October 22 2014 Latest news:
by Flora Drury
Friday, July 18, 2014
Haringey’s children services “requires improvement” - but independent inspectors have said there are “no widespread or serious failures” which leave children “harmed or at serious risk of harm”.
Haringey was told it requires improvement across the board in an Ofsted report, published on Friday morning.
However, inspectors did find evidence of improvement within children’s services, and found nothing to raise any serious alarm bells.
Indeed, the report puts the borough in line with the three other London councils inspected under Ofsted’s new framework this year: Bexley, Barking and Dagenham and Hounslow were all told their services “required improvement”.
Ofsted spent 17 days in May and June thoroughly inspecting every aspect of the service, which deals with children in need of help and protection, “looked-after” children and care leavers.
It found Haringey was failing to reach the expected level in several areas - including noting that some children referred to the service for chronic neglect “may not always receive timely or thorough assessment” and that strategy discussions do not routinely invole agencies other than social services and the police.
Inspectors also consider the quality of the in-house fostering system is “under-developed”, as are the long-term plans for some looked-after children - which means, for example, they may “experience more placements, because opportunities are missed to place them early with the foster families that will go on to adopt them”.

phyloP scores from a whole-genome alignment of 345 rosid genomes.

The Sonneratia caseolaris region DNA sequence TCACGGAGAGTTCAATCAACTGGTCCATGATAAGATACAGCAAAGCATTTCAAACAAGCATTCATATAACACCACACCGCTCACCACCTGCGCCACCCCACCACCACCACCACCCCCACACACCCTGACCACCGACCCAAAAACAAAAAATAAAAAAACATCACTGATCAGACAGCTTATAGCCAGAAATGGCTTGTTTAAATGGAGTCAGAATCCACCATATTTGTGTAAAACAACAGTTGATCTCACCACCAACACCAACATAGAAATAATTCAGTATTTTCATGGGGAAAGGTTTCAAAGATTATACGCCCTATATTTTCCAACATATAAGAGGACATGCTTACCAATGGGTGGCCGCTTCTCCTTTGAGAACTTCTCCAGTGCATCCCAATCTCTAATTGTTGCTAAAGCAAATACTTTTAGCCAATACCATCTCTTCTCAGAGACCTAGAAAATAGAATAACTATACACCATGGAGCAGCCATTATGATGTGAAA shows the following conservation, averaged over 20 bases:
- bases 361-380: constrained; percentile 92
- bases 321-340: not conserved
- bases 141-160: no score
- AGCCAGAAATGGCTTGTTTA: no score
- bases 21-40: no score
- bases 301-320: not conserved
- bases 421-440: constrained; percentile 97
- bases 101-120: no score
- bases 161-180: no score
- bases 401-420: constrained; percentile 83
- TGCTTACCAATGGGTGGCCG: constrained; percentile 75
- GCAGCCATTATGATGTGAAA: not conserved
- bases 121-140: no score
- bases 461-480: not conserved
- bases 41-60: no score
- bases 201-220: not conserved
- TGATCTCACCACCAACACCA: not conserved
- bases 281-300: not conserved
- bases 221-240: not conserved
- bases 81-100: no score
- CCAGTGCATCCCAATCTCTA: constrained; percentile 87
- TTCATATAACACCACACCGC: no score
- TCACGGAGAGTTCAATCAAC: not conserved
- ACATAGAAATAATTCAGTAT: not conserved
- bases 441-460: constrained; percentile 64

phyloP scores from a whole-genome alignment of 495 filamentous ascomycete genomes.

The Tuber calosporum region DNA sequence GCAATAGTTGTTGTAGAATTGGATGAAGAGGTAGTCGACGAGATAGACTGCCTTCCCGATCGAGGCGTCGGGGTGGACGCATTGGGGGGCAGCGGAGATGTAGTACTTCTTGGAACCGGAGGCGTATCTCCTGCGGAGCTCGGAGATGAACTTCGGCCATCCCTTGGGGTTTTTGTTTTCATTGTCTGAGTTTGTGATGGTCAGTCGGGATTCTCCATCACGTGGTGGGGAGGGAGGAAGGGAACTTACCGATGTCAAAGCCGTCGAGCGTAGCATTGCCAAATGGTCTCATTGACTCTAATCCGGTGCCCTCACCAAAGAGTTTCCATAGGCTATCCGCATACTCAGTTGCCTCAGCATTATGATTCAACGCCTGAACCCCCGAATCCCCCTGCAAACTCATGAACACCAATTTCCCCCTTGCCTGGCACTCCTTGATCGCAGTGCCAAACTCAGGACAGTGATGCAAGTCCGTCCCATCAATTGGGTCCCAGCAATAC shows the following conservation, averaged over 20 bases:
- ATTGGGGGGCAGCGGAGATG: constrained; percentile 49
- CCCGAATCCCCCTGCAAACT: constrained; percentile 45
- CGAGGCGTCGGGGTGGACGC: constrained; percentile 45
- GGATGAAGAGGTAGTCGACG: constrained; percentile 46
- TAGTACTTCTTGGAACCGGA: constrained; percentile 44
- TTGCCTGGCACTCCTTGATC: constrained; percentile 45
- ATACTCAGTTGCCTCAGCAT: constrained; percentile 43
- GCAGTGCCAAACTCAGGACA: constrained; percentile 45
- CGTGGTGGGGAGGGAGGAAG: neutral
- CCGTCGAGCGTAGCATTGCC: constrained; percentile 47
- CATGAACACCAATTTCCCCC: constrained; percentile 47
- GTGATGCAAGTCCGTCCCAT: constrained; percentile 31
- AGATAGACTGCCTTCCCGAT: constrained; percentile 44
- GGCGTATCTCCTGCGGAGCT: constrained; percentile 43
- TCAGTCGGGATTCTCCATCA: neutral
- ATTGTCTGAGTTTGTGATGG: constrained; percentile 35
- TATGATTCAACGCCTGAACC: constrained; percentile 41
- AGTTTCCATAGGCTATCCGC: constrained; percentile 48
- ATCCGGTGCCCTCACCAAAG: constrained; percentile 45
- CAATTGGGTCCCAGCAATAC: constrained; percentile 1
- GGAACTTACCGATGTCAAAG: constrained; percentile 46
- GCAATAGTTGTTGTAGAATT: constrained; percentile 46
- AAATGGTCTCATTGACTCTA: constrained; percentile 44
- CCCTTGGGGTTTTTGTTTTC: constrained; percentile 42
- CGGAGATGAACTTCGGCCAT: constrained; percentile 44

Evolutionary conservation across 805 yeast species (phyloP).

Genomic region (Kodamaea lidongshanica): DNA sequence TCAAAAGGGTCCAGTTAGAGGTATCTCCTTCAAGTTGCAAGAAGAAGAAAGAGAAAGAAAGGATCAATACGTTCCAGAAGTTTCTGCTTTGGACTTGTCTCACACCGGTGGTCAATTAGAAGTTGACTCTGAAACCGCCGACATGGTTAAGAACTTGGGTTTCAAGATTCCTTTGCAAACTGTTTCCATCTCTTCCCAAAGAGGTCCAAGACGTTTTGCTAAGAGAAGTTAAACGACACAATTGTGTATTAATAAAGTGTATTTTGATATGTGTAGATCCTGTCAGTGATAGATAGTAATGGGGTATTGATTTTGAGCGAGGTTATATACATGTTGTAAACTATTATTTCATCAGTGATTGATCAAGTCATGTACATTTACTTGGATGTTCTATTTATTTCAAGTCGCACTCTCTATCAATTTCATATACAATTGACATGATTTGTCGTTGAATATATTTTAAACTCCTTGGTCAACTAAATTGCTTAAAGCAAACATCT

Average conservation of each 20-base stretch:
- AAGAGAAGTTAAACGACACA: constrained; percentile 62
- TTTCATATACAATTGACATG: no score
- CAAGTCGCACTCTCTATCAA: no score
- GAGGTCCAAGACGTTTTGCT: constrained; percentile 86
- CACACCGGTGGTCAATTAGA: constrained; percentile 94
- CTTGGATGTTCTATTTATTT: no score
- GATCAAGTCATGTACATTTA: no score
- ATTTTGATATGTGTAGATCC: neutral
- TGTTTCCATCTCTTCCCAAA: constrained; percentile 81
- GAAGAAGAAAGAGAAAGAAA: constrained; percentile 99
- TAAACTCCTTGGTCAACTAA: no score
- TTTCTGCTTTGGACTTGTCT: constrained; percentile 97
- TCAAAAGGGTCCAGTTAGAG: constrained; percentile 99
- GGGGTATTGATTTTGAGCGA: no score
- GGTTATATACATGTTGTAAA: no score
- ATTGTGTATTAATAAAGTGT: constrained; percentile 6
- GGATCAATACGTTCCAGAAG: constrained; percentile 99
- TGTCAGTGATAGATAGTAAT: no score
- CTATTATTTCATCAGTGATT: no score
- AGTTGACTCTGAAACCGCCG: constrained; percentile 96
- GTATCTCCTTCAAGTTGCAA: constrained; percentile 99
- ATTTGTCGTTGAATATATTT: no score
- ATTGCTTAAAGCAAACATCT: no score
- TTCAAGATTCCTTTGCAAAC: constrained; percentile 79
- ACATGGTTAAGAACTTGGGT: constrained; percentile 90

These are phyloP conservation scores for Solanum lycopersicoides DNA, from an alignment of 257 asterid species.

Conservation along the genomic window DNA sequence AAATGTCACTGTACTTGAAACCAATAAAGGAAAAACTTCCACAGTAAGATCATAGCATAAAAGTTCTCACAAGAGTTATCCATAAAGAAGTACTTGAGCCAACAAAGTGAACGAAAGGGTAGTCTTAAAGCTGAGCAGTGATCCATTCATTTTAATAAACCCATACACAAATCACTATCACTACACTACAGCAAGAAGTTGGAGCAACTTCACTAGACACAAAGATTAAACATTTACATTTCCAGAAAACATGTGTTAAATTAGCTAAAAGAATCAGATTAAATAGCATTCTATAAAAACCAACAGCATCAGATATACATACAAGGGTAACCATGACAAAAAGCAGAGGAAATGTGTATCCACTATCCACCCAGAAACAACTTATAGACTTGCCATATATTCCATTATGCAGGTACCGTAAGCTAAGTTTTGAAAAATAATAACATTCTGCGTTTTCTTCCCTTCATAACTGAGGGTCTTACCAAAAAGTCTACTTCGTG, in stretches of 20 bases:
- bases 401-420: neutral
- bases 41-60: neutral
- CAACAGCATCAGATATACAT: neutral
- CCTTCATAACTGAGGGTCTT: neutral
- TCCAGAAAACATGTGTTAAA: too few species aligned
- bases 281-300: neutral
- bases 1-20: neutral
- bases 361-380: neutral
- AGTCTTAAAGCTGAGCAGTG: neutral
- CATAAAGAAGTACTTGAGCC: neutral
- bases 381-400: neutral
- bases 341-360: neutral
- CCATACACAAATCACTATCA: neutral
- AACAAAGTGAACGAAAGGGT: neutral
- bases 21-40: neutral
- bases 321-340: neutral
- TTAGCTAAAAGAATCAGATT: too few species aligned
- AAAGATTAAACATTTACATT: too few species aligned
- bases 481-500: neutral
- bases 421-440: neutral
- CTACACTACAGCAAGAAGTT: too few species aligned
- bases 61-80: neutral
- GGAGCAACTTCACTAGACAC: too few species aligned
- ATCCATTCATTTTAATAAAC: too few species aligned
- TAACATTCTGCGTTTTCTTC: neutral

For those leaving care, the report notes that, while there are differences in the quality of plans - for example, some not knowing what financial support they are entitled to - aspirations and support for them going into higher education are a “strong feature” of the service. There are 65 care leavers at university and 106 in further education.
Inspectors were also positive about the leadership, which it says has a strong understanding of the strengths and weaknesses of children’s services, and what needs to be done in future.
“Swift action” is taken when a child is thought to be at risk, it says, the majority of casework is good quality, and children have “sustained and meaningful relationships with their social workers”.
Inspectors noted 17 areas where they believe improvements could be made - which Cllr Ann Waters, cabinet member for children, says are being taken on “wholeheartedly”.
“We’re pleased that the inspectors highlighted a number of examples of good practice at Haringey, and that their report recognises many of the improvements already made in our children’s services,” she said.
“We wholeheartedly take on board the recommendations made by the inspectors. Work is already underway on many areas for development and a detailed action plan to address the inspectors’ recommendations is being produced.
“We are committed to delivering the further change that is needed to make Haringey’s children’s services amongst the best in the country.”